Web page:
House Majority Leader Eric Cantor canceled a speech on income inequality planned for Friday afternoon because of protesters' plans to make their presence felt at the event.
The event was to take place at 4:30 p.m. Eastern at the Huntsman Hall of the Wharton School of Business at the University of Pennsylvania. The hall is named after White House hopeful Jon Huntsman's family.
"The Office of the Majority Leader was informed last night by Capitol Police that the University of Pennsylvania was unable to ensure that the attendance policy previously agreed to could be met," Cantor spokeswoman Laena Fallon said.
Cantor's office scheduled the speech several months ago with the expectation that the audience would be made up of roughly 250 Wharton-affiliated individuals, including faculty, MBAs and undergraduates. Last night, it said, was informed that the first 300 people who arrived at the speech would be admitted, and that a university affiliation would not be required to attend. Cantor's office was also told that the protesters would be allowed on campus and planned to amass outside the hall where Cantor was scheduled to speak.
In a statement, the university denied that it had changed the attendance rules.
"The Wharton speaker series is typically open to the general public, and that is how the event with Majority Leader Cantor was billed," the university said. "We very much regret if there was any misunderstanding with the Majority Leader's office on the staging of his presentation."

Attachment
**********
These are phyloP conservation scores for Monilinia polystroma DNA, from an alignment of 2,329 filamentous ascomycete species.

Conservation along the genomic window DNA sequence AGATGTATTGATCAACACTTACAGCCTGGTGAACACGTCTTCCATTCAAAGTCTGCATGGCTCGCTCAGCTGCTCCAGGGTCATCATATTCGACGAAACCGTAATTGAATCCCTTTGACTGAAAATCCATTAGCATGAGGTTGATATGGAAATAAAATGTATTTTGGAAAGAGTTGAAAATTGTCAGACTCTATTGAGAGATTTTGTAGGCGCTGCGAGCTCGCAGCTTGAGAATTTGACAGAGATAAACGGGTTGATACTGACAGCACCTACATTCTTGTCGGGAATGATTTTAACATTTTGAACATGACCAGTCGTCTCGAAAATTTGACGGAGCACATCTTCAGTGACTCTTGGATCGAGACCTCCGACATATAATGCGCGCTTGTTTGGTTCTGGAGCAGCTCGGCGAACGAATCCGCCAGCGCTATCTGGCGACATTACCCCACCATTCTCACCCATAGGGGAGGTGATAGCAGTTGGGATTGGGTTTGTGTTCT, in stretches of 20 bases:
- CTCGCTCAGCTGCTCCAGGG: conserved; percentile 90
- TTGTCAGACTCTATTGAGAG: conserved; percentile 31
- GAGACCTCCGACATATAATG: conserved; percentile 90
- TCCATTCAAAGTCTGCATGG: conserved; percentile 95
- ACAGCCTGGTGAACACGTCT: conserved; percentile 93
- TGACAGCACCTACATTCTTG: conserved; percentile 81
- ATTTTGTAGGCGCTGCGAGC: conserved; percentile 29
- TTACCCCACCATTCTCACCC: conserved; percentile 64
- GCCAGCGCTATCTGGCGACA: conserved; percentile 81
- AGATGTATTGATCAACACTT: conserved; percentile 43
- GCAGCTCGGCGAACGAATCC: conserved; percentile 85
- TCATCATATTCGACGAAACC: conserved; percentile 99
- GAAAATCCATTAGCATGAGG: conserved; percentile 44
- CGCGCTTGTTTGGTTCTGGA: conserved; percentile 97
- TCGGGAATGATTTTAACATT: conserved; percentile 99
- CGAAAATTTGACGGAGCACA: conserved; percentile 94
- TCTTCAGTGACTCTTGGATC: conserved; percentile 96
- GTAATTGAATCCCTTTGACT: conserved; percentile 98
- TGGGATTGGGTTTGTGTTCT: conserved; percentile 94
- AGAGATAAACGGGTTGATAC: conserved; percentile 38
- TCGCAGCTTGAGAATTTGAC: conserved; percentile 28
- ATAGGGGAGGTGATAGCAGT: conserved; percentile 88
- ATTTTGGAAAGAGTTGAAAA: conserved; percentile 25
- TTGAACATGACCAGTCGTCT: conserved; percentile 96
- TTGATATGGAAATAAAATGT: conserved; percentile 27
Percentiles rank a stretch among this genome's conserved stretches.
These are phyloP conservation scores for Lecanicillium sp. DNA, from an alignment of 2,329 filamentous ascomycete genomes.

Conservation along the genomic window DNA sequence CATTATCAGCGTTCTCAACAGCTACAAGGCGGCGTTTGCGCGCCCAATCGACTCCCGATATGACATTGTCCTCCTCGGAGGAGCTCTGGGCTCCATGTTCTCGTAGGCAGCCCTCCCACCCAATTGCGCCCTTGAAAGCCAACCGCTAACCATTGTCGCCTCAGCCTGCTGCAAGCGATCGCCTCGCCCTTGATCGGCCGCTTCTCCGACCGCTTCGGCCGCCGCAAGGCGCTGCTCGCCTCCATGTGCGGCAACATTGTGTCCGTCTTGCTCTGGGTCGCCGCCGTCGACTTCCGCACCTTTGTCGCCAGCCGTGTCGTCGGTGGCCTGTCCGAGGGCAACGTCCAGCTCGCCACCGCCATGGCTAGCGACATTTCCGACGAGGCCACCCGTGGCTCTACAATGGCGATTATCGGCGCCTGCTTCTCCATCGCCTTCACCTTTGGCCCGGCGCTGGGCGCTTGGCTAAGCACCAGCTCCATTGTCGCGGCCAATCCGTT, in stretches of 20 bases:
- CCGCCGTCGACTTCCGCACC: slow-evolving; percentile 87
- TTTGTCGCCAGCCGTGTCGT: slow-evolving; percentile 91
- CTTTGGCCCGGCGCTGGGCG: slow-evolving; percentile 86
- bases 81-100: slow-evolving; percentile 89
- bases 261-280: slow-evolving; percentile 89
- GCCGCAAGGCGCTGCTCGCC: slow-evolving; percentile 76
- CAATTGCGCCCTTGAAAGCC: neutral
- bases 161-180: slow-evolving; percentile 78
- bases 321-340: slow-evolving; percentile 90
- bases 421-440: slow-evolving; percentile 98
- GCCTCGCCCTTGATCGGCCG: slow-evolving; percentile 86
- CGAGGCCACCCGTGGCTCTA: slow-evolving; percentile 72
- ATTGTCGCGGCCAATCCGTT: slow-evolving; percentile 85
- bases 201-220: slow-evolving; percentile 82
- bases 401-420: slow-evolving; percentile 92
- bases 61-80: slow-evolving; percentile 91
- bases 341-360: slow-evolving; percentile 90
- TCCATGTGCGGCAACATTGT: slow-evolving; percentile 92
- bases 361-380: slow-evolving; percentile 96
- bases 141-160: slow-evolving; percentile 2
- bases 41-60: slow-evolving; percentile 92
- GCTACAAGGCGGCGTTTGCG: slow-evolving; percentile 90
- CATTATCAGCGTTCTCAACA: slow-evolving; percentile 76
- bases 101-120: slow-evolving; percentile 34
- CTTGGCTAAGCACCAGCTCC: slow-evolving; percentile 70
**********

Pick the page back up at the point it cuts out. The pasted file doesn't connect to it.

A coalition of groups, including the Philadelphia AFL-CIO, AFSCME, Keystone Progress and MoveOn.org, had planned to bring hundreds to the event to protest "Eric Cantor's outdated belief in the 'trickle down' economic theory."
Upon receiving word that the speech was cancelled, the groups vowed to protest anyway.
"We will still be here, wondering why he refuses to meet with us. It appears he doesn't want to have a conversation with the 99% - this says a lot about Cantor's integrity," said Keystone Progress Executive Director Mike Morrill.
With the "Occupy" protests raging across the country, Cantor, who had warned of "growing mobs" of protesters,his desire to "encourage those at the top of the income scale to actually put their money to work to create more jobs" in order to close the income gap.
"You know, we are about income mobility and that's what we should be focused on to take care of the income disparity in this country," he told Fox News.